IRS Issues New Withholding Tables

On January 11, 2018, the Internal Revenue Service (“IRS”) issued Notice 1036, Early Release Copies of the 2018 Percentage Method Tables for Income Tax Withholding (“Notice 1036”) and published IRS Withholding Tables Frequently Asked Questions.

Notice 1036 sets forth the income tax withholding tables applicable for 2018 (the “2018 Withholding Tables”), which show employers how much federal income tax to withhold from employee paychecks, given each employee’s wages, marital status, and the number of withholding allowances claimed. The new 2018 Withholding Tables were made necessary by the 2017 Tax Act’s changes to tax rates and tax brackets, increase of the standard deduction, and repeal of personal exemptions.

Employers must begin using the 2018 Withholding Tables by February 15, 2018.

The 2018 Withholding Tables were designed to work with existing Form W-4, Employee’s Withholding Allowance Certificate.  Therefore, employers do not need to require employees to execute new Forms W-4 at this time.  However, the IRS is working to revise the Form W-4 and its withholding calculator and expects to issue both “soon.”

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Sexual Harassment Settlements as Tax Policy: Non-Deductibility of Payments and Legal Expenses

The Tax Cuts and Job Act passed by Congress on December 22, 2017, includes a surprising provision that may have a significant impact on settlements of sexual harassment and other claims. Under Section 13307 of that Act, the Internal Revenue Code provision relative to the deductibility of expenses in carrying on a trade or business was amended to read:

Payments Related to Sexual Harassment and Sexual Abuse – No deduction shall be allowed under this chapter for (1) any settlement or payment related to sexual harassment or sexual abuse if such settlement or payment is subject to a nondisclosure agreement, or (2) attorney’s fees related to such a settlement or payment.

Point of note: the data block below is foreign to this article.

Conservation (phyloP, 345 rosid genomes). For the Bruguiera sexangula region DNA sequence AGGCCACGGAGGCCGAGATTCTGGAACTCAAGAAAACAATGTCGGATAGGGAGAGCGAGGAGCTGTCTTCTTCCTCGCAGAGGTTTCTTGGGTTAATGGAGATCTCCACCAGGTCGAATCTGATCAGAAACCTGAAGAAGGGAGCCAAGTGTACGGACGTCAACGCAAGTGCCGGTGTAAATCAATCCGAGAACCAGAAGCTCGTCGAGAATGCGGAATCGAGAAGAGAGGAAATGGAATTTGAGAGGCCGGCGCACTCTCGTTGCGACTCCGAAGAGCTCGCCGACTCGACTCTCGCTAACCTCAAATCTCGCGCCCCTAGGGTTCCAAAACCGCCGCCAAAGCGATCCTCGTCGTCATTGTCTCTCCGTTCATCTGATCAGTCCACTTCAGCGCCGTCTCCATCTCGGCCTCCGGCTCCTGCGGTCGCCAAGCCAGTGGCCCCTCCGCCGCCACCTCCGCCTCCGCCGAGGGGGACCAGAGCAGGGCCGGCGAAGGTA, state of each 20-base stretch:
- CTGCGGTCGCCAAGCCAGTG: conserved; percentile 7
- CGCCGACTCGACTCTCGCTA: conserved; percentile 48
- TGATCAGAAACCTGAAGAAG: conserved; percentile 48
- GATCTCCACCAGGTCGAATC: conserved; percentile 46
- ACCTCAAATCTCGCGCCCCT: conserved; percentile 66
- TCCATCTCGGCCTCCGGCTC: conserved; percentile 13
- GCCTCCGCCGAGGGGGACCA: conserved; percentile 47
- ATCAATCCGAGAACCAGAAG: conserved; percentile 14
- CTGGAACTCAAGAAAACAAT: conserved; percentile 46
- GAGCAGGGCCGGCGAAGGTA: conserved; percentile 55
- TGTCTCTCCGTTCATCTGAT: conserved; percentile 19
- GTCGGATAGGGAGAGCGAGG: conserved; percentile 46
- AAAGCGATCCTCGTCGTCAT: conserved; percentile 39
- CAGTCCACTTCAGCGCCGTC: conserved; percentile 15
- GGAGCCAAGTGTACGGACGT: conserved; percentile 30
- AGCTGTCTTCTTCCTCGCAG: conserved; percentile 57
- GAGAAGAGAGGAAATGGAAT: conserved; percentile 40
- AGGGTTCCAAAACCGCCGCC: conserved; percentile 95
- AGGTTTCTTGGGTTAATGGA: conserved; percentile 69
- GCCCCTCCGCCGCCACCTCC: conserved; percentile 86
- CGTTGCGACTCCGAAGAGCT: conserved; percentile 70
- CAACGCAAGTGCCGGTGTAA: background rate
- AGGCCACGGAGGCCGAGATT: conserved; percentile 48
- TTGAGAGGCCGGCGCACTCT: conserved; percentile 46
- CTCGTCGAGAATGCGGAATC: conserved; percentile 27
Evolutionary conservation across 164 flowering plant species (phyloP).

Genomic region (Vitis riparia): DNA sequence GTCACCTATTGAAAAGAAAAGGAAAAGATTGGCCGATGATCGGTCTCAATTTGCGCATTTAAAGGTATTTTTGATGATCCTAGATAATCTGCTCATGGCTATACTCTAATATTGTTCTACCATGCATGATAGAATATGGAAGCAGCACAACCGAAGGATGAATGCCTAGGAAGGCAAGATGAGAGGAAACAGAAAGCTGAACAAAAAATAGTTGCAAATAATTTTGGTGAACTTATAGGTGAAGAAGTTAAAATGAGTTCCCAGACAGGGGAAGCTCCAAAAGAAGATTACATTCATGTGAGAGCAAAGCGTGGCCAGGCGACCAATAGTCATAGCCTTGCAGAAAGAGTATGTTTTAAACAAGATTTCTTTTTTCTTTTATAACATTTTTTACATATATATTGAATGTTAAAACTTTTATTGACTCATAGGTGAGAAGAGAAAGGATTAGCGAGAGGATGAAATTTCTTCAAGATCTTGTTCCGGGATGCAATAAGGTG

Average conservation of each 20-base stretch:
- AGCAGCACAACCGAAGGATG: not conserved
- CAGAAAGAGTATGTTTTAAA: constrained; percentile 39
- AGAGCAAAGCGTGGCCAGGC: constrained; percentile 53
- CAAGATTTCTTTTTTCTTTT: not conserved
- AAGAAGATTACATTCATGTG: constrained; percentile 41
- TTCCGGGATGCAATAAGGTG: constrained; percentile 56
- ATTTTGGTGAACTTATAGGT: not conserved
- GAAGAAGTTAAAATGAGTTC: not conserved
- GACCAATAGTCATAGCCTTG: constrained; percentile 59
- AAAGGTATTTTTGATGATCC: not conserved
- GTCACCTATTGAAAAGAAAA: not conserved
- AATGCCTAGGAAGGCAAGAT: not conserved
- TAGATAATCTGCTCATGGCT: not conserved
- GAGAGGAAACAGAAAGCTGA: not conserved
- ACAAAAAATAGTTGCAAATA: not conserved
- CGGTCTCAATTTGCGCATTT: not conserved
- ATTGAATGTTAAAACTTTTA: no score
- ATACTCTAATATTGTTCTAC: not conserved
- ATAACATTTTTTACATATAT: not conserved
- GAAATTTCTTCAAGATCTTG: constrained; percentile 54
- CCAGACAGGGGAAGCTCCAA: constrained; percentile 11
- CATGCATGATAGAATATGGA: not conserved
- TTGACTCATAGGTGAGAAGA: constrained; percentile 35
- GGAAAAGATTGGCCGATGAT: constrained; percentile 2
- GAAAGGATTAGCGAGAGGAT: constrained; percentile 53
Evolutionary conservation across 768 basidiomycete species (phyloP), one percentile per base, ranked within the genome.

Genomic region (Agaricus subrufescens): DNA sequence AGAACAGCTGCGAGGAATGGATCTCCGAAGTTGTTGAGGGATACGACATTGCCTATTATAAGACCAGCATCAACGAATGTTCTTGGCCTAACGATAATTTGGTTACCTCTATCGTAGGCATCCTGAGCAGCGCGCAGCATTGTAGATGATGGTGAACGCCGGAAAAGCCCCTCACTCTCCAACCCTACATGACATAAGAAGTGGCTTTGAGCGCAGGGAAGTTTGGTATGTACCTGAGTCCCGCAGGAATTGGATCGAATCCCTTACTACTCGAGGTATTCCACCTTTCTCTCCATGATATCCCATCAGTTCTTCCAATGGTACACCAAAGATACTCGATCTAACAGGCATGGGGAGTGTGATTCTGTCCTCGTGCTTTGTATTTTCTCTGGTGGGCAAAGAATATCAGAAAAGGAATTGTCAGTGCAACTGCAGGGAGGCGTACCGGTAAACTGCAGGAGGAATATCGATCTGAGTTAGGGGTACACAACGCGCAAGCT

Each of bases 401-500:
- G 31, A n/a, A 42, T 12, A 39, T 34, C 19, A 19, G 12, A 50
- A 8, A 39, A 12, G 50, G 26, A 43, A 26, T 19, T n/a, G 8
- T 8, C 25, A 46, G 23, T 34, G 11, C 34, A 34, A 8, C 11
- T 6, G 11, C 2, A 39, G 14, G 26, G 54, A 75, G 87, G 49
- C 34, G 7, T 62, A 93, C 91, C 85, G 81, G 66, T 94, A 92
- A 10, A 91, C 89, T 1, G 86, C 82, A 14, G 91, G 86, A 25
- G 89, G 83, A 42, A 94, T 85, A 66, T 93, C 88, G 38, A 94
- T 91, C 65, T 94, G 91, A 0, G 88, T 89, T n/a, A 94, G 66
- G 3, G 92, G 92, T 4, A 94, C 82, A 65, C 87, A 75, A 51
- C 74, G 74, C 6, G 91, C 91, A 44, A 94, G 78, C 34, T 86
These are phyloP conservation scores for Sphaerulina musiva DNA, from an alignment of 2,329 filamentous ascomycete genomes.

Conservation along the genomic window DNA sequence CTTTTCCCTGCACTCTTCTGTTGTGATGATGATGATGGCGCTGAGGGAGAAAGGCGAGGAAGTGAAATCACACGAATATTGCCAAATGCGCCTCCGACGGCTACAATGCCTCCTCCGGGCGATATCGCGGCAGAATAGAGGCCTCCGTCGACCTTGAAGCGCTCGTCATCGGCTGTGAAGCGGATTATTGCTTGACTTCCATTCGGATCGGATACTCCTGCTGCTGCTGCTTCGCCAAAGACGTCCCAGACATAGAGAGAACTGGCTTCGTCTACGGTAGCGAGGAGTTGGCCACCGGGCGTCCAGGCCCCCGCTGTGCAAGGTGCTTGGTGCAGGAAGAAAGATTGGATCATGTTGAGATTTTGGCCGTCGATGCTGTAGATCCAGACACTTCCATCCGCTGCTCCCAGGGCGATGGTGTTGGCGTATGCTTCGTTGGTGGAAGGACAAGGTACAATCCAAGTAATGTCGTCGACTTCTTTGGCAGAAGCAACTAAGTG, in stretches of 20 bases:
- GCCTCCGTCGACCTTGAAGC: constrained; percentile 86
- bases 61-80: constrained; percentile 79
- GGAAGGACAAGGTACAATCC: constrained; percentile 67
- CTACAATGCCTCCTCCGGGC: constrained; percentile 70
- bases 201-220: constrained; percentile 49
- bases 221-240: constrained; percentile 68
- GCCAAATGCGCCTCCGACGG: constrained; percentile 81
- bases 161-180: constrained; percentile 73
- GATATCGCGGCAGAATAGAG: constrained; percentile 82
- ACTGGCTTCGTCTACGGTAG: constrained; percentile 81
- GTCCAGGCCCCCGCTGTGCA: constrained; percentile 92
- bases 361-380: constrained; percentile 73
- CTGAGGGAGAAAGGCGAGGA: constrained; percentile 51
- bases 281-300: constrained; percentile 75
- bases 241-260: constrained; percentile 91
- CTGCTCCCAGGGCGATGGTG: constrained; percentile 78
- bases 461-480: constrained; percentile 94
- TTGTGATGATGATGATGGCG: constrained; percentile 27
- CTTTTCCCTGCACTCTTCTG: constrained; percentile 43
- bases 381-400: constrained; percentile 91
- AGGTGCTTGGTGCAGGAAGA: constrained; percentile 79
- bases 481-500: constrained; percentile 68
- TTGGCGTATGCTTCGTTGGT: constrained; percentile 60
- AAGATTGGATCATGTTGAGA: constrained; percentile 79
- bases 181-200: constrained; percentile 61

The amendment (which becomes Section 162(q) in the tax code) takes effect immediately.

What this now means is that the standard practice of including a confidentiality provision in employment settlement agreements must be undertaken with caution or not at all. The impact of the tax code amendment can arise in two ways.

Settlement of Sexual Harassment Claims.  First, in a case that directly involves a sexual harassment (or sexual abuse) claim, the inclusion of a provision by which the claimant agrees to keep the existence and terms of the settlement private and confidential will mean that neither the settlement payment amount nor any attorney’s fees related to that settlement may be taken as deductible business expenses.  In such case, the employer should make the determination as to whether the confidentiality of the settlement is of sufficient importance to forego the deductions.

Blanket Releases of all Employment Related Claims.  Second, even in a case in which no sexual harassment (or sexual abuse) claim is made, the amendment can be a trap for the unwary.  If the settlement agreement contains a nondisclosure provision, but is otherwise not carefully drafted, it can potentially have the same ramification.